Last week Cambridge University published their list of the 50 Most Influential Books on Sustainability. This list was compiled by soliciting the favorite book from over 2000 of the leading experts on sustainability on the planet, then a shortlist was compiled.
I was a little disappointed to see only one book on the list by Buckminster Fuller. That book was, Operating Manual for Spaceship Earth.
In an excerpt from Time Magazine, Vol.83 no.2, January 10, 1964, Buckminster Fuller was described as:
“He has been called “the first poet of technology,” “the greatest living genius of industrial-technical realization in building,“ “an anticipator of the world to come–which is different from being a prophet,” “a seminal thinker,” and “an inspired child.” But all these encomiums are fairly recent. For most of his life, R. Buckminster Fuller was known simply as a crackpot.
He is also something more than the mere sum of his praise and criticism. He is a throwback to the classic American individualist, a mold which produced Thomas Edison and Thoreau–men with the fresh eye that sees and questions everything anew, and the crotchety mind that refuses to believe there is anything that cannot be done. What Fuller sees excites him with the vision of man’s potentialities, and he has made it his mission to help man realize them. Says he: “Man knows so much and does so little.”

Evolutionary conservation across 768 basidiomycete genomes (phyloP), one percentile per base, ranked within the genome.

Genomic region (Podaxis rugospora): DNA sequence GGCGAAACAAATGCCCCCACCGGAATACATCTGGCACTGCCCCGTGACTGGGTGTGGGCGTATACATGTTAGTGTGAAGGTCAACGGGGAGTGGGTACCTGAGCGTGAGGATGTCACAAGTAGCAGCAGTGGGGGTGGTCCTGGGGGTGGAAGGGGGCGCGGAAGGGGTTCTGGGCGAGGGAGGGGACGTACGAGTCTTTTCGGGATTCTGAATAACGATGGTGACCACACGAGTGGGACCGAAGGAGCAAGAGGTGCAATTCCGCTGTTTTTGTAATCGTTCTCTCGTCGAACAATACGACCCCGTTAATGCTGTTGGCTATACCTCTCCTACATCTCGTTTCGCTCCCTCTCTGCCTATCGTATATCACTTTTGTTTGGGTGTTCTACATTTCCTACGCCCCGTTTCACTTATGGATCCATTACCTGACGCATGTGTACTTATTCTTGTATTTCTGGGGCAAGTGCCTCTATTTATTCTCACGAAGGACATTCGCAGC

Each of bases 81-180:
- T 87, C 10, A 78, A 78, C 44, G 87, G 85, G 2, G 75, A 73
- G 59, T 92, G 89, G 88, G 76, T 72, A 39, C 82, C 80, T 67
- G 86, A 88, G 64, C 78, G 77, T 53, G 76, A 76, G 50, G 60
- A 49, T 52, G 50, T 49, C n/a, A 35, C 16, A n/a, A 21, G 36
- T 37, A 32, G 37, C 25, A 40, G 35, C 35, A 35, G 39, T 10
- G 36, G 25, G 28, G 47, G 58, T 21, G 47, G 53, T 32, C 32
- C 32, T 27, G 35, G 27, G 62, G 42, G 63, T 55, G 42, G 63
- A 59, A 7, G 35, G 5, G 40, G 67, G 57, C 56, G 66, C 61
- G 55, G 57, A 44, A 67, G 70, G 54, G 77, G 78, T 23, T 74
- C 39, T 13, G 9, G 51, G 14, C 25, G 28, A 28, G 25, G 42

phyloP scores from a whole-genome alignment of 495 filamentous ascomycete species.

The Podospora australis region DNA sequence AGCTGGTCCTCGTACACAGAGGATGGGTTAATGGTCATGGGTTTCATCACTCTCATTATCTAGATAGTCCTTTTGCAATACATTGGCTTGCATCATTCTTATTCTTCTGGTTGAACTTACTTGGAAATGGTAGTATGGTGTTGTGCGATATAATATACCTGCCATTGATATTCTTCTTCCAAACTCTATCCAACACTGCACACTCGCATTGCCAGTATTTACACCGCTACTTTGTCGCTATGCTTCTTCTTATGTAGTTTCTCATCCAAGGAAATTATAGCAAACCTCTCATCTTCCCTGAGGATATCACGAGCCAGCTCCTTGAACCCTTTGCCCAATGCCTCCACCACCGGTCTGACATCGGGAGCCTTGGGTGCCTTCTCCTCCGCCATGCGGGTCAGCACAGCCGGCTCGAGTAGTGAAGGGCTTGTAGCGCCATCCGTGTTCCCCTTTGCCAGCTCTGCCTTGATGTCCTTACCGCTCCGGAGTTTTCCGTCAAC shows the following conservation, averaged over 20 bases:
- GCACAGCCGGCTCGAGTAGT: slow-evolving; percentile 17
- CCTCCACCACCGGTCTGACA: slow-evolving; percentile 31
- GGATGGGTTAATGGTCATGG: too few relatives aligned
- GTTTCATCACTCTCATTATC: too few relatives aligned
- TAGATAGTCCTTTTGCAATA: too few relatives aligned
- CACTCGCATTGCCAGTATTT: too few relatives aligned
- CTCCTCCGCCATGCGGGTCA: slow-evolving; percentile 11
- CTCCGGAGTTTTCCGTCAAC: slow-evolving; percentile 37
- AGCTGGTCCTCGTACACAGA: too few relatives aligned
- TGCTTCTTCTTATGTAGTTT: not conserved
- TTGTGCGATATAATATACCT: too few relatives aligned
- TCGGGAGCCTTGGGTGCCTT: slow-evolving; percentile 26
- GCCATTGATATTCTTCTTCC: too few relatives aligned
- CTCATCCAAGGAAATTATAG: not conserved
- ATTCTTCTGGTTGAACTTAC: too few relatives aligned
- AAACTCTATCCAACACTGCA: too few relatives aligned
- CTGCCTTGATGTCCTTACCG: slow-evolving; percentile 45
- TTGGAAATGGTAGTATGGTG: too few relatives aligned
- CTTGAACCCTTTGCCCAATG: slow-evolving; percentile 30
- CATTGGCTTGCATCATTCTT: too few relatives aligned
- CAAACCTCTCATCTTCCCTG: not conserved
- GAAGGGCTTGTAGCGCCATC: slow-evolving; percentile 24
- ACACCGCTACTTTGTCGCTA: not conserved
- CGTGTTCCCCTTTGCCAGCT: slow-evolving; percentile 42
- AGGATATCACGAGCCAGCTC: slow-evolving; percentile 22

So while the Cambridge list is magnificent and I have gone through it checking off the books I have read and noted the ones yet to be read, I wish to offer a list of some of my favorite Buckminster Fuller books. Anyone who could see where we were headed in the 1940s and still pigheadedly insist that we could use technology to turn it all around deserves his own book list. Crackpot or not. So here is my offshoot to the Cambridge 50 Most Influential Books on Sustainablity a la Buckminster Fuller:
1) Operating Manual for Spaceship Earth
2) And It Came to Pass – Not to Stay
3) Critical Path
4) Grunch of Giants
What books on ecology, sustainability, conservation and keeping the planet and humanity going have influenced you?